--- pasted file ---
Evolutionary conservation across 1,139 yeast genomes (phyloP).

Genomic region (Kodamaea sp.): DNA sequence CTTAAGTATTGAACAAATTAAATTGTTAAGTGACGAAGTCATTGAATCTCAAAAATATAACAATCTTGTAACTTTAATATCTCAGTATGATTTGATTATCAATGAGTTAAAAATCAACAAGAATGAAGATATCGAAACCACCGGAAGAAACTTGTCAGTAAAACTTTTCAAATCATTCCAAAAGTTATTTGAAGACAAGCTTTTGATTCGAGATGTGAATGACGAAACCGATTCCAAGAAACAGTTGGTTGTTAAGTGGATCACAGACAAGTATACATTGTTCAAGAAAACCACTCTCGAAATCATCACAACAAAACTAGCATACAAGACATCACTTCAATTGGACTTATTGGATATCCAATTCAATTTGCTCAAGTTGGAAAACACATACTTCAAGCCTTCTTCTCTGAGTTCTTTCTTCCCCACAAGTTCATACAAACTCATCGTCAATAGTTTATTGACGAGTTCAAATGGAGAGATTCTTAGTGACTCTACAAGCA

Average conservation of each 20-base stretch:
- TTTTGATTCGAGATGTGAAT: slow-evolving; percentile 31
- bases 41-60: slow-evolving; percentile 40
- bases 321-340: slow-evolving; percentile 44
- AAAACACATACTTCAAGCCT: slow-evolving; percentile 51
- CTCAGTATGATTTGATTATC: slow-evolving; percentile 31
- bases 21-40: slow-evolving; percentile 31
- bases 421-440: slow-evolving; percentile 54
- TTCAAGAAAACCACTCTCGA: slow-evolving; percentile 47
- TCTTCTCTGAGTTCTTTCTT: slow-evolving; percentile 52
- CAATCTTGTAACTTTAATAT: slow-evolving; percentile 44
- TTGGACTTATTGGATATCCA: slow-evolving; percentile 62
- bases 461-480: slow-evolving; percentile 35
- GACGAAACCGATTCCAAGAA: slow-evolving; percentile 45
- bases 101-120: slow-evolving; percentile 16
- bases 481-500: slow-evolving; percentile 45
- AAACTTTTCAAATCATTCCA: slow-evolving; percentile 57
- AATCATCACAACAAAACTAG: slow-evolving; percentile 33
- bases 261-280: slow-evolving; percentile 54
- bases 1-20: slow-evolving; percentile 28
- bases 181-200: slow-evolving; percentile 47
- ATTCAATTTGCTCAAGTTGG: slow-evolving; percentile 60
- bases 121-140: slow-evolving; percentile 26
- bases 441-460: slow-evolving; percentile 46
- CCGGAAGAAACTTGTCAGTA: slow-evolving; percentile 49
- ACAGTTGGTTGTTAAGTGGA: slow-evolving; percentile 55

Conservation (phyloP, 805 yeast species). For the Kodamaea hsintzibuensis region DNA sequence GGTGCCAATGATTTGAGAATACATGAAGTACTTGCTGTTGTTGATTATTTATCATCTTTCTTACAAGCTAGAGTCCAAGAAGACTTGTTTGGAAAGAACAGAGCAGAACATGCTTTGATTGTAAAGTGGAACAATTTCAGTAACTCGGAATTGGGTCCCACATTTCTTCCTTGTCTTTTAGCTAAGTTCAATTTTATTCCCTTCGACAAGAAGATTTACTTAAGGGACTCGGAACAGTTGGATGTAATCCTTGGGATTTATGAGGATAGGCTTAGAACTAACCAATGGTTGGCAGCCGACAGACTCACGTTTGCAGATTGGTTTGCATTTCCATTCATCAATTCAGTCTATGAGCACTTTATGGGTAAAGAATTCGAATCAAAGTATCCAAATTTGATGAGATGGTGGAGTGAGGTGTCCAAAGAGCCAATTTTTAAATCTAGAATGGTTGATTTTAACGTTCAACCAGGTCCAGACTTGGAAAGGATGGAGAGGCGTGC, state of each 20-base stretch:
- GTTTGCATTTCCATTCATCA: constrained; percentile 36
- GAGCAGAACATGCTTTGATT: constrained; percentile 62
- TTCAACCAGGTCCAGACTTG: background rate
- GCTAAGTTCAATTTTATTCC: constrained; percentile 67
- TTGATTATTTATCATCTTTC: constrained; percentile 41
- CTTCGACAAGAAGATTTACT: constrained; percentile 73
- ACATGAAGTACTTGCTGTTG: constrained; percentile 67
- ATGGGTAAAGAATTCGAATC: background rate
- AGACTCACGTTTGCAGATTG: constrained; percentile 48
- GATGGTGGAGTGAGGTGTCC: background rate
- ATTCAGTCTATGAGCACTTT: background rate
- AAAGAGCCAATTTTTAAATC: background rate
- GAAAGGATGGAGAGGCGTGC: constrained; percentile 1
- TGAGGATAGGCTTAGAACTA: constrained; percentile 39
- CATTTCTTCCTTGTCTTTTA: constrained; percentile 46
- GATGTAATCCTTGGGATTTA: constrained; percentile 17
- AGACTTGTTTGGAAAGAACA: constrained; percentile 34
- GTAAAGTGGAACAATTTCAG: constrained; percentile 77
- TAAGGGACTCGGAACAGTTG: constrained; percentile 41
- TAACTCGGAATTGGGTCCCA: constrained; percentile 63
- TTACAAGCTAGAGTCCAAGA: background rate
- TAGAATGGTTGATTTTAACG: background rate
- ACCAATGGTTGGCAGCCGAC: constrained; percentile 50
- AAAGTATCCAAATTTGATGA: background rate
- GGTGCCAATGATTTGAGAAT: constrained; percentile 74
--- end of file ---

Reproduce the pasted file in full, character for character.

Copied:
Evolutionary conservation across 1,139 yeast genomes (phyloP).

Genomic region (Kodamaea sp.): DNA sequence CTTAAGTATTGAACAAATTAAATTGTTAAGTGACGAAGTCATTGAATCTCAAAAATATAACAATCTTGTAACTTTAATATCTCAGTATGATTTGATTATCAATGAGTTAAAAATCAACAAGAATGAAGATATCGAAACCACCGGAAGAAACTTGTCAGTAAAACTTTTCAAATCATTCCAAAAGTTATTTGAAGACAAGCTTTTGATTCGAGATGTGAATGACGAAACCGATTCCAAGAAACAGTTGGTTGTTAAGTGGATCACAGACAAGTATACATTGTTCAAGAAAACCACTCTCGAAATCATCACAACAAAACTAGCATACAAGACATCACTTCAATTGGACTTATTGGATATCCAATTCAATTTGCTCAAGTTGGAAAACACATACTTCAAGCCTTCTTCTCTGAGTTCTTTCTTCCCCACAAGTTCATACAAACTCATCGTCAATAGTTTATTGACGAGTTCAAATGGAGAGATTCTTAGTGACTCTACAAGCA

Average conservation of each 20-base stretch:
- TTTTGATTCGAGATGTGAAT: slow-evolving; percentile 31
- bases 41-60: slow-evolving; percentile 40
- bases 321-340: slow-evolving; percentile 44
- AAAACACATACTTCAAGCCT: slow-evolving; percentile 51
- CTCAGTATGATTTGATTATC: slow-evolving; percentile 31
- bases 21-40: slow-evolving; percentile 31
- bases 421-440: slow-evolving; percentile 54
- TTCAAGAAAACCACTCTCGA: slow-evolving; percentile 47
- TCTTCTCTGAGTTCTTTCTT: slow-evolving; percentile 52
- CAATCTTGTAACTTTAATAT: slow-evolving; percentile 44
- TTGGACTTATTGGATATCCA: slow-evolving; percentile 62
- bases 461-480: slow-evolving; percentile 35
- GACGAAACCGATTCCAAGAA: slow-evolving; percentile 45
- bases 101-120: slow-evolving; percentile 16
- bases 481-500: slow-evolving; percentile 45
- AAACTTTTCAAATCATTCCA: slow-evolving; percentile 57
- AATCATCACAACAAAACTAG: slow-evolving; percentile 33
- bases 261-280: slow-evolving; percentile 54
- bases 1-20: slow-evolving; percentile 28
- bases 181-200: slow-evolving; percentile 47
- ATTCAATTTGCTCAAGTTGG: slow-evolving; percentile 60
- bases 121-140: slow-evolving; percentile 26
- bases 441-460: slow-evolving; percentile 46
- CCGGAAGAAACTTGTCAGTA: slow-evolving; percentile 49
- ACAGTTGGTTGTTAAGTGGA: slow-evolving; percentile 55

Conservation (phyloP, 805 yeast species). For the Kodamaea hsintzibuensis region DNA sequence GGTGCCAATGATTTGAGAATACATGAAGTACTTGCTGTTGTTGATTATTTATCATCTTTCTTACAAGCTAGAGTCCAAGAAGACTTGTTTGGAAAGAACAGAGCAGAACATGCTTTGATTGTAAAGTGGAACAATTTCAGTAACTCGGAATTGGGTCCCACATTTCTTCCTTGTCTTTTAGCTAAGTTCAATTTTATTCCCTTCGACAAGAAGATTTACTTAAGGGACTCGGAACAGTTGGATGTAATCCTTGGGATTTATGAGGATAGGCTTAGAACTAACCAATGGTTGGCAGCCGACAGACTCACGTTTGCAGATTGGTTTGCATTTCCATTCATCAATTCAGTCTATGAGCACTTTATGGGTAAAGAATTCGAATCAAAGTATCCAAATTTGATGAGATGGTGGAGTGAGGTGTCCAAAGAGCCAATTTTTAAATCTAGAATGGTTGATTTTAACGTTCAACCAGGTCCAGACTTGGAAAGGATGGAGAGGCGTGC, state of each 20-base stretch:
- GTTTGCATTTCCATTCATCA: constrained; percentile 36
- GAGCAGAACATGCTTTGATT: constrained; percentile 62
- TTCAACCAGGTCCAGACTTG: background rate
- GCTAAGTTCAATTTTATTCC: constrained; percentile 67
- TTGATTATTTATCATCTTTC: constrained; percentile 41
- CTTCGACAAGAAGATTTACT: constrained; percentile 73
- ACATGAAGTACTTGCTGTTG: constrained; percentile 67
- ATGGGTAAAGAATTCGAATC: background rate
- AGACTCACGTTTGCAGATTG: constrained; percentile 48
- GATGGTGGAGTGAGGTGTCC: background rate
- ATTCAGTCTATGAGCACTTT: background rate
- AAAGAGCCAATTTTTAAATC: background rate
- GAAAGGATGGAGAGGCGTGC: constrained; percentile 1
- TGAGGATAGGCTTAGAACTA: constrained; percentile 39
- CATTTCTTCCTTGTCTTTTA: constrained; percentile 46
- GATGTAATCCTTGGGATTTA: constrained; percentile 17
- AGACTTGTTTGGAAAGAACA: constrained; percentile 34
- GTAAAGTGGAACAATTTCAG: constrained; percentile 77
- TAAGGGACTCGGAACAGTTG: constrained; percentile 41
- TAACTCGGAATTGGGTCCCA: constrained; percentile 63
- TTACAAGCTAGAGTCCAAGA: background rate
- TAGAATGGTTGATTTTAACG: background rate
- ACCAATGGTTGGCAGCCGAC: constrained; percentile 50
- AAAGTATCCAAATTTGATGA: background rate
- GGTGCCAATGATTTGAGAAT: constrained; percentile 74